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In this article—published in the catalogue for La nave de los locos, the exhibition of works by Javier Téllez (b. 1969) at the Sala Mendoza in Caracas—the Mexican critic Rubén Gallo discusses each of the four installations involved, which he refers to as “first image,” “second image,” and so on. He begins each review with an iconographic description and a list of the elements in the piece, adding relevant analytical remarks in each case. In his review of the last installation (fourth image), Gallo combines his earlier descriptions to provide a comprehensive review of the whole exhibition.
“Del mausoleo al juego en cuatro imágenes / From the mausoleum to the playroom, in four images”—the essay written by the critic Rubén Gallo for La nave de los locos, the exhibition of works by Javier Téllez (b. 1969)—expresses the opinion of a well-known art critic, author of an extensive specialized bibliography, and Princeton University professor, which underscores the importance of, and international recognition achieved by the work produced by the Venezuelan artist Javier Téllez.
In his essay, Gallo’s comments on each of the installations at the exhibition expand to include his reflections on the museum, art, and artists. He agrees with Theodor W. Adorno who, in one of his essays, compared museums and works of art as follows: “museums are family tombs for works of art.” Téllez’s work allows Gallo to extrapolate Adorno’s remarks to the art market when he discusses one of the dioramas at the exhibition: an auction podium with a stuffed bear behind it. Gallo claims that this “evokes the close relationship that exists between the art market and the sepulchral function of a museum.”
This essay can be used as a guide by visitors to the exhibition. It describes, in detail, the objects, videos, and sounds, suggesting a possible reading—undoubtedly valuable and accurate—that nonetheless always expresses the critic’s own personal interpretation. It includes a reflection on the differences and similarities between a natural history museum and a contemporary art museum; it relates art to the act of playing when both are viewed through the prism of Freudian theories; it establishes etymological connections between concepts (“museum” and “mausoleum”), while also identifying conceptual art’s attempts (and failures), all of which is due to his determination to prevent contemporary works from fulfilling a “sepulchral function” in the museum. Gallo never attributes his interpretations to Téllez’s opinions, implying that his opinions are expressed in his works, which speak for themselves.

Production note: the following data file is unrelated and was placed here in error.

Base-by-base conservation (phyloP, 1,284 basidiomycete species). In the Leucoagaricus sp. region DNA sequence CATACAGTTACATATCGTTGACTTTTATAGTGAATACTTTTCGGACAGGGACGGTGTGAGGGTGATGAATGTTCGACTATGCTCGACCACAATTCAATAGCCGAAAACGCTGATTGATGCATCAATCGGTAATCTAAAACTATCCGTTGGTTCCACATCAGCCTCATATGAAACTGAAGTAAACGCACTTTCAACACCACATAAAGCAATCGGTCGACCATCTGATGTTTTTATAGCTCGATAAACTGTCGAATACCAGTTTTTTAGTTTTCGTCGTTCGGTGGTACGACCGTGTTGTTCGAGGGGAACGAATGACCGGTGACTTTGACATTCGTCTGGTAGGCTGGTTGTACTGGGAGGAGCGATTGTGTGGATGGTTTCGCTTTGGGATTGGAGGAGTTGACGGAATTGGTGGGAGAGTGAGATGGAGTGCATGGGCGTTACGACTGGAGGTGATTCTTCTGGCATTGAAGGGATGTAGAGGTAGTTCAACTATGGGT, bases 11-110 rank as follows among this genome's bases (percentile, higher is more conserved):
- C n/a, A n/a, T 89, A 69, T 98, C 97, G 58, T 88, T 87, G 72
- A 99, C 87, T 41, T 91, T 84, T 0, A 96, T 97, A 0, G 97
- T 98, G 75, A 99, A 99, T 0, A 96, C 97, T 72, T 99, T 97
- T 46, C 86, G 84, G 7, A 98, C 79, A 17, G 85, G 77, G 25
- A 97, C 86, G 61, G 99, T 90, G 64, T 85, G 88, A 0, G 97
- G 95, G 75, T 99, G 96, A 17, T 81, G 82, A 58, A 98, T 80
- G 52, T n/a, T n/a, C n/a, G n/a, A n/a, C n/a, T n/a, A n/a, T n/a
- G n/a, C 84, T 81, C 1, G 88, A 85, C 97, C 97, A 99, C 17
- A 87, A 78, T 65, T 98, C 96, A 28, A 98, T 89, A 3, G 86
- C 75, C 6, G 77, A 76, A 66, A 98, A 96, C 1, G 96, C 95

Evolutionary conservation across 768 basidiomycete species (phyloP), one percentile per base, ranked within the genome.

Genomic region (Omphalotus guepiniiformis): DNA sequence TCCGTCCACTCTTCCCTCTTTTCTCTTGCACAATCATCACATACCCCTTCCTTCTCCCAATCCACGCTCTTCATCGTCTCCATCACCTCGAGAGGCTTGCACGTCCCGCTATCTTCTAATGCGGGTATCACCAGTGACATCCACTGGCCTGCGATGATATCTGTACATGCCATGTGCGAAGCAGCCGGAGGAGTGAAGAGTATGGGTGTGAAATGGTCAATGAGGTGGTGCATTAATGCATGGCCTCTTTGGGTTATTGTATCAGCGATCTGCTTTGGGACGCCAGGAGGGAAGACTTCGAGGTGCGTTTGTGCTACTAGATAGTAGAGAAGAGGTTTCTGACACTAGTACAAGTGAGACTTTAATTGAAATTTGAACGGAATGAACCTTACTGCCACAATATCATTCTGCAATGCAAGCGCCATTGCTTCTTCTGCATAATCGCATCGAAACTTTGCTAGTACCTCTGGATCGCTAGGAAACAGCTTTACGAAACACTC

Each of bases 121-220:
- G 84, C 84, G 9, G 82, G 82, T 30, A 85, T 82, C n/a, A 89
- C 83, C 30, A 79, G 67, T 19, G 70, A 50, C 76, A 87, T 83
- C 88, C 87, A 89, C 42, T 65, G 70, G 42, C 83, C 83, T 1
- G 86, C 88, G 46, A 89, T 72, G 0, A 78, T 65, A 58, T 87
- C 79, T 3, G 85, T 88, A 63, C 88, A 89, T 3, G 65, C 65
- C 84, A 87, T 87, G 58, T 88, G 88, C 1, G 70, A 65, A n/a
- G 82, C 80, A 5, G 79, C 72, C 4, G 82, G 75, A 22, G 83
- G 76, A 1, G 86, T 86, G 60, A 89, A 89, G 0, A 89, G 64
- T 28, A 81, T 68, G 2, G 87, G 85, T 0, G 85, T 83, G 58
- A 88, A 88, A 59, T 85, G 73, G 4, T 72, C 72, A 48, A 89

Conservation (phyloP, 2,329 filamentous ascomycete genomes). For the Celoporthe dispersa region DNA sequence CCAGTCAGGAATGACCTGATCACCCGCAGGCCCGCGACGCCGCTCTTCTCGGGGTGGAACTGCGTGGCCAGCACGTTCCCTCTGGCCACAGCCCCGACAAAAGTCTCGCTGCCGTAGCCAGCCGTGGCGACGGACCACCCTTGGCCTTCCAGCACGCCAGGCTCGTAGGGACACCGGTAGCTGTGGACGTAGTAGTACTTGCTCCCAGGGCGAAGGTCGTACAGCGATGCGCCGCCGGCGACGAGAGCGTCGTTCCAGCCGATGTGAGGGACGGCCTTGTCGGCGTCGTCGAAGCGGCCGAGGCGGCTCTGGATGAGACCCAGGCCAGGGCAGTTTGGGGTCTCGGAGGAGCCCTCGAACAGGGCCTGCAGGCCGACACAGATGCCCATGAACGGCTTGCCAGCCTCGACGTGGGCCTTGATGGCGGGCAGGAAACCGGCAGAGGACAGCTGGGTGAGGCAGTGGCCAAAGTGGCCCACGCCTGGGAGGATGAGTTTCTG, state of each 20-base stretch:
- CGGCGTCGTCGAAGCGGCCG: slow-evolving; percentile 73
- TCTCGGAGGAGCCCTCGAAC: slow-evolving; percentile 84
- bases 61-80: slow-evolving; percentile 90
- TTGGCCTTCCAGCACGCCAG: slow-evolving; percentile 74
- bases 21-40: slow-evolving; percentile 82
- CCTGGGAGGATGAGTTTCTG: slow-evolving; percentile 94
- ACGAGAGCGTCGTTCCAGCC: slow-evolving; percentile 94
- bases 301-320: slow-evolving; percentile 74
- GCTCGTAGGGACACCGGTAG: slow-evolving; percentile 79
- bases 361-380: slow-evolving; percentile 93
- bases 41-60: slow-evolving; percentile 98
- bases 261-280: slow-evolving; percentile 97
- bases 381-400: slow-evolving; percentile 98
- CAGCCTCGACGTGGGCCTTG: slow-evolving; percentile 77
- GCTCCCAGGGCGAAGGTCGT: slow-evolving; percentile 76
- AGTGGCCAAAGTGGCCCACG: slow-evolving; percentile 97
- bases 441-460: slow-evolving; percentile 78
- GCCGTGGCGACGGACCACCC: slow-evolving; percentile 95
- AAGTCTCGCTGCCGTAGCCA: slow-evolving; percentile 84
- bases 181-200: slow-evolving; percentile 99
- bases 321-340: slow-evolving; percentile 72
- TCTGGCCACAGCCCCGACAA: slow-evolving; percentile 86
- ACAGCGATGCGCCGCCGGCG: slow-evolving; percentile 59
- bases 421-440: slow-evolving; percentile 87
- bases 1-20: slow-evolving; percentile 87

To read other material about Téllez’s work, see by Carmen Hernández “La extracción de la piedra de la locura: una instalación de Javier Téllez” [doc. no. 1154986]; the interview with Ruth Auerbach “Trobar clus: de cómo despistar al expectador” [doc. no. 1154795]; the interview with Manuel Lebon “Mi arte es un virus que vive en las grietas” [doc. no. 1154938]; the essay by Katherine Chacón “Javier Téllez” [doc. no. 1155070]; and the review by Ana María Mendoza “La pieza ‘Licantropía’ obtuvo el premio Eugenio Mendoza” [doc. no. 1154954].